Being a clinical mental health counseling grad student, I find exploring the darkest parts of the human mind fascinating. Participating in horror book covers allows one to step out of one’s norm, pushing them to let that animal we humans keep in a cage. I find all sides of this concept beautiful and terrifying. Through these projects, I hope to see all sides of the subconscious of ideas flow out in producing nerve-tingling pictures for the viewers’ pleasures. That makes one question the deepest part of one’s character, no?
Why do you love all things horror?
Who doesn’t?! Horror is like the dark subconsciousness of our mind that always wonders, “Could I ever be that evil, vile, bloody and brutal?”
To me it’s like connecting with your alter ego – some being harsher than others – that you’re allowed to let out and to fear of what could be, when we or someone loses control. It makes me feel alive by how it makes my heart race. To be scared is to be alive.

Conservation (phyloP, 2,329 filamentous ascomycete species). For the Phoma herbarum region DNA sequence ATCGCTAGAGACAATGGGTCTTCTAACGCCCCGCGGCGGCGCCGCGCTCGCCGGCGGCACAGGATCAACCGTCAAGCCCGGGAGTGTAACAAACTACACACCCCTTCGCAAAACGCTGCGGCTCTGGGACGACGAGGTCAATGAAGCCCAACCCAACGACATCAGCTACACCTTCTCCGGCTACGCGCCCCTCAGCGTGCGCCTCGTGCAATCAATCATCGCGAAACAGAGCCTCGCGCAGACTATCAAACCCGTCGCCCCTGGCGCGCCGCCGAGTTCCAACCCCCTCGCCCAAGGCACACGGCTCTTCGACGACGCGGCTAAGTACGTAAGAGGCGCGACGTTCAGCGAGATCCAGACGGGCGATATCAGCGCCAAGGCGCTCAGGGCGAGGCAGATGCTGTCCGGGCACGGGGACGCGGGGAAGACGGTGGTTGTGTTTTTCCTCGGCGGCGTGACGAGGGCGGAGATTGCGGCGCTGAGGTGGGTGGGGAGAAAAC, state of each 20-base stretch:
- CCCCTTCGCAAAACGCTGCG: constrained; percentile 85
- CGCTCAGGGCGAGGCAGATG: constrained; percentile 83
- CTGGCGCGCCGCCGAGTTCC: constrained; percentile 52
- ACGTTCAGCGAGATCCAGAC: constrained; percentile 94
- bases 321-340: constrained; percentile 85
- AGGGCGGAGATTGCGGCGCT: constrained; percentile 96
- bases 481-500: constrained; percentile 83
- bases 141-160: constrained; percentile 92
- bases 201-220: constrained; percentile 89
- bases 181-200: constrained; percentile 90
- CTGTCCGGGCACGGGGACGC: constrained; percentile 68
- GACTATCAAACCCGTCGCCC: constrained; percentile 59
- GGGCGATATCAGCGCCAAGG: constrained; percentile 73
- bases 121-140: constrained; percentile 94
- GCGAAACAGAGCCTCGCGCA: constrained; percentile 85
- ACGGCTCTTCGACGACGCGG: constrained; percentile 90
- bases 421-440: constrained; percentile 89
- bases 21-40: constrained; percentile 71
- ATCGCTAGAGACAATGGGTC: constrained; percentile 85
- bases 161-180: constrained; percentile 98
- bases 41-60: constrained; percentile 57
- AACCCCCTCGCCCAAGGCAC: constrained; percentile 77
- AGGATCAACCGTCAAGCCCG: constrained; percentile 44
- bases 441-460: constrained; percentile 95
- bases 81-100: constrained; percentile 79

I’ve always been a jumpy person and believe it was my punishment for loving the scare people. It’s a price I must pay, I suppose…
What’s your favorite horror movie and author? Why?
The “Saw” series would have to be my most favorites! This is most likely due to the psychological horror aspect behind it. I have always loved how it took a twist in what I consider to be traditional horror movie form that includes a group of people. I don’t have a favorite author yet, because I just love so many.
How do you feel the horror genre best relates to the LGBT community?
Interesting question… I guess it best relates because our lives themselves are like a horror movie to some extent; there is fear, hurt, blood, death, etc. in the human experience, right? The horrific events that have been taking over in our modern word tie-in to this as well.
And, to be honest, it’s a damn shame there are so few LTBTQ+-genred horror movies and books out there, too. Many LGBTQ+ antagonistic characters in books or movies are terrifyingly absent and to me that is horrifying, too. Why is that?